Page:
GROWING DILL PLANTING, GROWING, AND HARVESTING DILL
By The Editors
Dill is an annual, self-seeding plant with feathery green leaves. It is used most commonly in soups and stews or for pickling. Dill weed is easy to grow—here’s how!
If you are planting dill for pickling, plant every few weeks into midsummer to ensure a constant supply for when the harvest begins!
To create a permanent patch of dill, allow some of the plants to flower and go to seed each year—you will have plenty of early dill to start the season.
Dill attracts beneficial insects such as wasps and other predatory insects to your garden and is a host plant for the caterpillar of the black swallowtail butterfly.
WHEN TO PLANT DILL
Dill seeds should be sown directly into the garden (dill puts down a taproot, so like carrots, it doesn’t transplant well) after the threat of frost has passed in the spring.
The soil temperature should be between 60 and 70ºF (15 and 21°C) for the best germination results. Seedlings should appear in 10 to 14 days.
Plant dill every couple of weeks until mid summer to ensure a constant supply into fall.
CHOOSING AND PREPARING A PLANTING SITE
Plant in full sun.
Choose a site that has well-draining soil that’s rich in organic matter. The pH of the soil should ideally be between slightly acidic and neutral.
In your garden, plant dill next to cabbage or onions, but keep it away from carrots. Learn more about companion planting.
Make sure to shelter dill from strong winds, as it can be blown over easily.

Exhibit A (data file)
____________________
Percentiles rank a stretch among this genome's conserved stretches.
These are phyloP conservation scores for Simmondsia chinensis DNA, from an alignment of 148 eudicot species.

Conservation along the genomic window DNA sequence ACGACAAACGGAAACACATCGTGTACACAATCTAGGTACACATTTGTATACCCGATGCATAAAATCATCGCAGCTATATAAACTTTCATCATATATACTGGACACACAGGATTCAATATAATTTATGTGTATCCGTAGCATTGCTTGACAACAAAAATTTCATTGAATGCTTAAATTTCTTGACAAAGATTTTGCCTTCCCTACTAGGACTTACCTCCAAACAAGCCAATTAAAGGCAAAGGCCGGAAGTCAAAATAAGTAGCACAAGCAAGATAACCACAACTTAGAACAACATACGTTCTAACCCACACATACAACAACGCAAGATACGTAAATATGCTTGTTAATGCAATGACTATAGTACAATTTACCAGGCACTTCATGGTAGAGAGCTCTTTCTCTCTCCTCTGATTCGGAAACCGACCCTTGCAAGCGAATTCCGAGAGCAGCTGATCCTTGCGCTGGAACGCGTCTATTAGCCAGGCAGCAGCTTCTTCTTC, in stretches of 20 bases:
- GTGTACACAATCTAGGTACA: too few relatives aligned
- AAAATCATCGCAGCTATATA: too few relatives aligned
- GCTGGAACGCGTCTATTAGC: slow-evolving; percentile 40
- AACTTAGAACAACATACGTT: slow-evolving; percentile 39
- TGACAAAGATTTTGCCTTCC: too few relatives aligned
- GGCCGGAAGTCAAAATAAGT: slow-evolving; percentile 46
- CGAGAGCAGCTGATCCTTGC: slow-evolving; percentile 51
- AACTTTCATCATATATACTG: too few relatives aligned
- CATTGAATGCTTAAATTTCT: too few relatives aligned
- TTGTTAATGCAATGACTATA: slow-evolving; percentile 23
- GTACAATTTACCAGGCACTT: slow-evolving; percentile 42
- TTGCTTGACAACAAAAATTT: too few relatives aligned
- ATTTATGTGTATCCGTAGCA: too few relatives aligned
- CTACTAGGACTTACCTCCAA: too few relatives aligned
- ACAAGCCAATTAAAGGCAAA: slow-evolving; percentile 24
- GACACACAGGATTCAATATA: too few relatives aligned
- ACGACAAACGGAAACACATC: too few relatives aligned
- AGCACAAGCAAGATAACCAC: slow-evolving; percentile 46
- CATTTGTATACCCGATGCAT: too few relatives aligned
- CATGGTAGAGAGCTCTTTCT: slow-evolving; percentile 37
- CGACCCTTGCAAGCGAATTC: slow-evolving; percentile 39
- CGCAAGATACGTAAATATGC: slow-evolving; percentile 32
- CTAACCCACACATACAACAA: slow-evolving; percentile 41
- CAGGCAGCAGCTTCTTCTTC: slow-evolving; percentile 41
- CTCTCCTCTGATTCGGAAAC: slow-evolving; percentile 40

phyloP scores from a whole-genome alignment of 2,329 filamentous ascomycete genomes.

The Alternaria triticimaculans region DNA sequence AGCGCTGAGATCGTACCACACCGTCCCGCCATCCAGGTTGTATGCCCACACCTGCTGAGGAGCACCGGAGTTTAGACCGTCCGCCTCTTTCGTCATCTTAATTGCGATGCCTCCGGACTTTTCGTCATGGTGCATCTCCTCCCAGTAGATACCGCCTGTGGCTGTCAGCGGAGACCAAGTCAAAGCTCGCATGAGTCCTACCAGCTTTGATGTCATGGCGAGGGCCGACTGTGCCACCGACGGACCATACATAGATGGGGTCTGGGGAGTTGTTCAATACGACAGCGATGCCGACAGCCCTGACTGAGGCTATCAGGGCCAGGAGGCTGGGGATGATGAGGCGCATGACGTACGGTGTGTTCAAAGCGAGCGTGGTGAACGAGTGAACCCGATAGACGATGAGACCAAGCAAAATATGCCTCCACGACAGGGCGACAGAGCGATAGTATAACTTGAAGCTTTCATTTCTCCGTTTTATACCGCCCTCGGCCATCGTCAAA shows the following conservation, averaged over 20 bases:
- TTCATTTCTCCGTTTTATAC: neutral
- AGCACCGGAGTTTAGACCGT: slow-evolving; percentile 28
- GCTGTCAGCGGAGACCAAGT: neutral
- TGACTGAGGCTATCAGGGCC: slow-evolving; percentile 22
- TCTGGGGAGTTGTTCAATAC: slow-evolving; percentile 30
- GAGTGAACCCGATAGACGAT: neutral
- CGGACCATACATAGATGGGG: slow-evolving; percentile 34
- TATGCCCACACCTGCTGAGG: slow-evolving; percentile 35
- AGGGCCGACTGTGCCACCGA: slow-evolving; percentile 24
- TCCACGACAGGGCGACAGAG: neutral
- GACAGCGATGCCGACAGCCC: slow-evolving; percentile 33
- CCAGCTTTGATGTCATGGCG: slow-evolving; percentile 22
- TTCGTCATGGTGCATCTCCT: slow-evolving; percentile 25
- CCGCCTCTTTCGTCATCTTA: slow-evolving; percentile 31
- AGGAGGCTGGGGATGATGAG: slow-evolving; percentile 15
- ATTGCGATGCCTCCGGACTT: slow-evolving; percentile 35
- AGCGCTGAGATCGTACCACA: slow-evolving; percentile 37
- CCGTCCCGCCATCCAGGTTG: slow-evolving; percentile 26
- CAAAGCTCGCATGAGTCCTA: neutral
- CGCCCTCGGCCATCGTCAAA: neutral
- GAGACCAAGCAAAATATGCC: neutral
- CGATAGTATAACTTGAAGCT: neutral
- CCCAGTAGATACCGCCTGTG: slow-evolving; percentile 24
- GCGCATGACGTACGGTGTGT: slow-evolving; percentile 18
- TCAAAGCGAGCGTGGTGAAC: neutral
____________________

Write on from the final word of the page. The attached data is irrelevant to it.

HOW TO PLANT DILL
Sow dill seeds about ¼-inch deep and 18 inches apart.
After 10 to 14 days, young dill plants should appear in the soil. Wait another 10 to 14 days, then thin the plants to about 12 to 18 inches apart (if they aren’t already spaced well enough).
HOW TO GROW DILL
Water the plants freely during the growing season, ensuring that they don’t dry out excessively.
In order to ensure a season-long fresh supply of dill, continue sowing seeds every few weeks. For an extended harvest, do not allow flowers to grow on the plants.
If dill is allowed to go to seed and the soil isn’t disturbed too much, more dill plants will likely appear next spring.
Dill foliage, flower, and seed
Leaf spot and occasionally a few other types of fungal leaf and root diseases
HOW TO HARVEST DILL
As soon as the plant has four to five leaves, you can start harvesting. Harvest older leaves first. Pinch off the leaves or cut them off with scissors.
If you have a lot of plants, you can take entire stalks.
‘Fernleaf’ dill is a compact variety that works well in containers and is not prone to bolting.
‘Bouquet’ is a larger variety that produces a lot of seeds.
‘Mammoth’ is another tall variety and is considered one of the best for pickling and other culinary uses, such as in potato salads, cucumber soup, and fish dishes.
WIT & WISDOM
For sweeter breath, chew dill seeds.
If you grow your own dill and cucumbers, you can make dill pickles!
Dill and Potato Cakes
Refrigerator Dill Pickles
Dilled Green Beans
Many people love to make dill pickles with their fresh dill. Learn how with our tips and recipes for dill pickles or our video on making dill pickles. You can also add dill as a seasoning in countless recipes.
Taken from https://www.almanac.com/plant/dill
Till next time this is Becky Litterer, Becky’s Greenhouse Dougherty Iowa firstname.lastname@example.org 641-794-3337